How do you care for yourself physically? Caring for yourself physically can include diet, exercise, and sleep, but I want to expand the notion to include caring for yourself with the five senses.
Picture the serenity of watching the sun sink beneath the horizon, recall the way your feet feel as they sink into a new pair of squishy sneakers. Imagine the scent of your favorite cologne, the taste of ice cream, the sound of waves crashing on a beach. Deriving comfort from the five senses is vital during the grief process, because it doesn’t require emotional or cognitive effort. It simply “is.”
When we take care of babies, it’s all physical. Sure, we talk to them and tell them how cute they are, and how much we love them, but babies don’t feel security from our words. They feel security from our actions. A baby who is clean, fed, changed, and swaddled knows on some primal level that everything is ok—they are loved.
Taking a moment to care for yourself physically can settle you, calm you. It’s a brief respite and an opportunity for mindfulness. Sometimes it’s the best way to make it through the day.
Write about a way you can care for yourself using the five senses, a way that isn’t bogged down with emotional baggage or painful memories. Make it as simple and tactile as you can. Then do it—take care of yourself, unabashedly and unapologetically. I’ll be doing the same.
My Writing Response
A couple of years ago, my sister-in-law invited me to a Christmas craft fair. She had a booth showcasing her crafting talents, and she knows I love these types of events. (She also knows that generally I’ve got nothing else going on.)
I wandered around the venue, filling a shopping bag with all these cool projects that people who don’t know me think I could make myself. Snowmen and santas and angels and candles and fudge—I like to pick up gifts and stocking stuffers from local sources. (The fudge was for me.)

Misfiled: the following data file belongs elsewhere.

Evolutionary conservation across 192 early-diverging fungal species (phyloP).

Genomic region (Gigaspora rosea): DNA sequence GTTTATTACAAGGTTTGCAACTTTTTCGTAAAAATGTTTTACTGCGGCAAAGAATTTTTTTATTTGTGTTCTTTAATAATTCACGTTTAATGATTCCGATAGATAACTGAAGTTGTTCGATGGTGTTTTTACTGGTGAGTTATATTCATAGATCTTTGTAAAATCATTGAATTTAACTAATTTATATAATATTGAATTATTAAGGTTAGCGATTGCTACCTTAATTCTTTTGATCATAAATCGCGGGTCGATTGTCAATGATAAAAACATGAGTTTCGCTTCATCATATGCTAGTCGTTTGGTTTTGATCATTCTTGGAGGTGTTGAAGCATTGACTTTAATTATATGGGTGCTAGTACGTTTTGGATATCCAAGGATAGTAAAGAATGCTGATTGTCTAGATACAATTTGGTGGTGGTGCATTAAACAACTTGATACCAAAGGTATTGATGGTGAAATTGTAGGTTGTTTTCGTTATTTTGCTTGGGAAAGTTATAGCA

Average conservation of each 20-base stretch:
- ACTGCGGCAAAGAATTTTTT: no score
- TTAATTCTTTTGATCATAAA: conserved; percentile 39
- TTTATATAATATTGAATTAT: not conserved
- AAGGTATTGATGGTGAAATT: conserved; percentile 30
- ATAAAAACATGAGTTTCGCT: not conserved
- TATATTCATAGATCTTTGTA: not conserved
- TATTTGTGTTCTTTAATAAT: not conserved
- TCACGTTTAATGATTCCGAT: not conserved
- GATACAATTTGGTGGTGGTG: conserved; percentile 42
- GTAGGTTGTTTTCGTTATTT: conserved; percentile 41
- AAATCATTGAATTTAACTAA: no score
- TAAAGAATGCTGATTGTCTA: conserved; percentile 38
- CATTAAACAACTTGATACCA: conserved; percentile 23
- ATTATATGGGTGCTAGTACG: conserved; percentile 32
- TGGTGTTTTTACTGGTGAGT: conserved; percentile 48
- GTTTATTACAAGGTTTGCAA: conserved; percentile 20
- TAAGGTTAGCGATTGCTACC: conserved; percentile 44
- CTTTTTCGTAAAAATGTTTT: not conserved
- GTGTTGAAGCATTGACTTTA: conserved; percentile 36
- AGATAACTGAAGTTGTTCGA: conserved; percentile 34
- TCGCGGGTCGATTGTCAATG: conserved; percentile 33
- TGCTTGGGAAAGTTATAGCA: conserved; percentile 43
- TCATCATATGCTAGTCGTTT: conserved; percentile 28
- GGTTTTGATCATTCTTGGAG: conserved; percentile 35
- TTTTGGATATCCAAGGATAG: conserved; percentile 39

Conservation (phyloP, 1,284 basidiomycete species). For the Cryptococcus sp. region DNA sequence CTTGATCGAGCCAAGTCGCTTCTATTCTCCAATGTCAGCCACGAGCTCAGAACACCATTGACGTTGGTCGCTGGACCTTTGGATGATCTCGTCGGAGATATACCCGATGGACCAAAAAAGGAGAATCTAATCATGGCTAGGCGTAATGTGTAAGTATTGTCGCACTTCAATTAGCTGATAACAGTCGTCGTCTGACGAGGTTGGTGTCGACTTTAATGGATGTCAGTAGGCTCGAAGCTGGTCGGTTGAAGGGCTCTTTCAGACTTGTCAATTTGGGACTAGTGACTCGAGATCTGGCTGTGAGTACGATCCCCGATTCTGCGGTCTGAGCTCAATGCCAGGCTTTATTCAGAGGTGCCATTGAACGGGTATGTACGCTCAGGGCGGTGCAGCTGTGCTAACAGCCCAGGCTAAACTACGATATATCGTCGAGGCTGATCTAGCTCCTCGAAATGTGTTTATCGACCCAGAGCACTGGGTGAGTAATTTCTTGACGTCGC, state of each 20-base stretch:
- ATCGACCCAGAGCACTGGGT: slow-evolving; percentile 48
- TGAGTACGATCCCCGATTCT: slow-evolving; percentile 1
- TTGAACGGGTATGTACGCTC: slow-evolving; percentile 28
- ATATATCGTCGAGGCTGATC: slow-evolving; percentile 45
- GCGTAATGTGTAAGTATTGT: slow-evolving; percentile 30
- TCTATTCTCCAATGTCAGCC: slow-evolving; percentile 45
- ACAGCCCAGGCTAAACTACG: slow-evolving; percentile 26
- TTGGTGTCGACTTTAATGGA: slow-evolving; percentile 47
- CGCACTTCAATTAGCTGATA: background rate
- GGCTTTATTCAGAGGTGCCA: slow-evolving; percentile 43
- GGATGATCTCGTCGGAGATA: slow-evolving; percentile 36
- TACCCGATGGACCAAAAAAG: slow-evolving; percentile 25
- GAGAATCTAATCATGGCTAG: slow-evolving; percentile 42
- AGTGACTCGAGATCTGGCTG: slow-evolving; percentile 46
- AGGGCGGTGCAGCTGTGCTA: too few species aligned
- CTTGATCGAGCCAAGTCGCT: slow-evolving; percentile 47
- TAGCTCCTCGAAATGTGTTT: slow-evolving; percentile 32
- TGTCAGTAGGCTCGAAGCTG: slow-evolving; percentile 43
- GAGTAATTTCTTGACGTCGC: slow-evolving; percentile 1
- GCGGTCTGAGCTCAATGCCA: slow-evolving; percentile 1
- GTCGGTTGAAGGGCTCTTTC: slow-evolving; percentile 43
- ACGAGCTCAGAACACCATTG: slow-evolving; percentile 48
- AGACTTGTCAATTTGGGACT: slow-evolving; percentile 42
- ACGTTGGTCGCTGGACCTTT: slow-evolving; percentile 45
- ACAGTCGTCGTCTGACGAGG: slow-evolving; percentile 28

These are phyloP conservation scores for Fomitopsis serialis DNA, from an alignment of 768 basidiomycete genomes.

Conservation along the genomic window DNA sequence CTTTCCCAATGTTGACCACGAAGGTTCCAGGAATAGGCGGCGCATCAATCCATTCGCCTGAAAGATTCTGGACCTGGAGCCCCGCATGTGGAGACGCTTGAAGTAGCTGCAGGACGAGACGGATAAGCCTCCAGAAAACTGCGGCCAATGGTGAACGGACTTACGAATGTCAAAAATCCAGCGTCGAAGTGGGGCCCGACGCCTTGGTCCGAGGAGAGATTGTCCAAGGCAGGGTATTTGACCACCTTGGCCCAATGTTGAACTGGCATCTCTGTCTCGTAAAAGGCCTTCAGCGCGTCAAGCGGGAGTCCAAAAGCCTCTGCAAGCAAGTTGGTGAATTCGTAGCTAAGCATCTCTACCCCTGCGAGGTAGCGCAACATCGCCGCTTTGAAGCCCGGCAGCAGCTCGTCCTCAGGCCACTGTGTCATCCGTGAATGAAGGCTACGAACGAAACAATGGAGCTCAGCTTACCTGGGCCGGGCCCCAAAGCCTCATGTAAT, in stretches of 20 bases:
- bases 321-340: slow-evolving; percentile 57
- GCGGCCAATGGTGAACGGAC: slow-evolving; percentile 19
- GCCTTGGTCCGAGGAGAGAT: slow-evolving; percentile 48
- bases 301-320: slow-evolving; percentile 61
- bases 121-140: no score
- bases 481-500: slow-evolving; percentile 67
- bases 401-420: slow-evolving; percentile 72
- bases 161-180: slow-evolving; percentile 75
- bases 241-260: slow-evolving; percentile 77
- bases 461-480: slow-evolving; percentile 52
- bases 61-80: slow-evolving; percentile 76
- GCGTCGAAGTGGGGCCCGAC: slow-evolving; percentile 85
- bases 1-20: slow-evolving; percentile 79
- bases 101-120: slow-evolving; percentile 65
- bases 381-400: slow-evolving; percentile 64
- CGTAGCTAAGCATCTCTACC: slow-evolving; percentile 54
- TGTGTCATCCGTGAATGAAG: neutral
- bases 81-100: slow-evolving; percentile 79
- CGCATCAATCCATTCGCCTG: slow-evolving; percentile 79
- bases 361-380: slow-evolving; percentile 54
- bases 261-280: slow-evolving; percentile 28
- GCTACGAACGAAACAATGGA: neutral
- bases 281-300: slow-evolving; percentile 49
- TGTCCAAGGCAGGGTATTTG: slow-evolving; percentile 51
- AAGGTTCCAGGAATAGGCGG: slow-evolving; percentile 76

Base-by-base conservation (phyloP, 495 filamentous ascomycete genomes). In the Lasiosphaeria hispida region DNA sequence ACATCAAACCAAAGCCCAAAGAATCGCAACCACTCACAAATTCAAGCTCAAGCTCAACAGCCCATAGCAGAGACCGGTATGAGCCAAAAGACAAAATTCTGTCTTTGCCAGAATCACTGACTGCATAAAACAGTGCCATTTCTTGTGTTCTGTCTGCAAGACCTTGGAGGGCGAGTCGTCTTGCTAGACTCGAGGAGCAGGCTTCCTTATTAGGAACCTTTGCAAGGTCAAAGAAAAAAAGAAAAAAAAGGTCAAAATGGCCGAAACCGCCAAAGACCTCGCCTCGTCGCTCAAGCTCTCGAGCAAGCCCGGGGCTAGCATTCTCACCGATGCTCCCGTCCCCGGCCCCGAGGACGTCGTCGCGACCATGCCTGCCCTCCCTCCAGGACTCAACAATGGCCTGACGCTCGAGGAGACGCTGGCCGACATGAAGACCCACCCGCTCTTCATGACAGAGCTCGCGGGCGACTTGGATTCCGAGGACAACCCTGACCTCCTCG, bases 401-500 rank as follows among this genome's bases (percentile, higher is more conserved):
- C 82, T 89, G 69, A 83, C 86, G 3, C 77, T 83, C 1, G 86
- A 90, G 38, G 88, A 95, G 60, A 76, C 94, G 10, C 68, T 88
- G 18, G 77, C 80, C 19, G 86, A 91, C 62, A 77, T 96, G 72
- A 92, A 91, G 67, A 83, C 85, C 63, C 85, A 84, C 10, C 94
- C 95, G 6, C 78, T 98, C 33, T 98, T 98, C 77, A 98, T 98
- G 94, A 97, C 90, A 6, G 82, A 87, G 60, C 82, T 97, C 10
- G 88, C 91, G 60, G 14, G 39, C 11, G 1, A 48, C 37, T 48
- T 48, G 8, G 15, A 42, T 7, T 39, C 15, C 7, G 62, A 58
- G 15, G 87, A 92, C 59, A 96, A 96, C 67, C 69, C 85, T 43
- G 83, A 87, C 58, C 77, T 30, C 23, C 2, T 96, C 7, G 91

I almost walked by the table covered with artfully displayed bars of goatmilk soap, but something about those rectangles drew me in. Some were lined up, some were piled in pyramids, some were tucked into gift baskets. They were solid and smooth and chunky—but not perfectly uniform, not spit out mindlessly by a machine in a factory. My hand reached out to pick one up.
Why on earth would a bar of goatmilk soap feel reassuring? I don’t know. It’s kind of waxy and dense, but not heavy or scary. If you drop it on your foot, it will hurt a little—but not a lot. If you press your fingers into it, nothing happens, but you could make a moon-shaped gouge with your fingernail. Goatmilk soap is tough, but not infallible.
Then I sniffed it, and I was hooked! I can’t stand heavy perfumes; I like fruity scents, but do I want to smell like a giant honeydew melon? Probably not. This scent was completely different; it was called oatmeal honey, but to me it smelled like a nice summer day with no obligations. A summer day when you slept late and didn't even have any chores to do.
I bought a whole bunch of bars of soap. I have all sorts of mysterious allergies which crop up unexpectedly in spots and speckles at the most inopportune times; I was prepared to use the soap once, break out in a rash, and use the rest for gifts and drawer sachets.
But, surprise! No rash, no dry patches, no sneezing. I kept every bar of that soap. NOBODY got a-nice-summer-day-with-no-obligations stocking stuffer.
When I use my oatmeal honey soap, I relax for a minute as I inhale the fresh scent of a summer day (that I discovered in the dead of winter.) I don’t have to think about it or assign meaning to it. I just smell it, let the sunshine into my brain, and get on with things.
Sometimes in a pinch I’ll press my forearm to my nose just for a second: I’m settled. You’re ok, I tell myself. You’re ok, keep going.
The fudge helps too.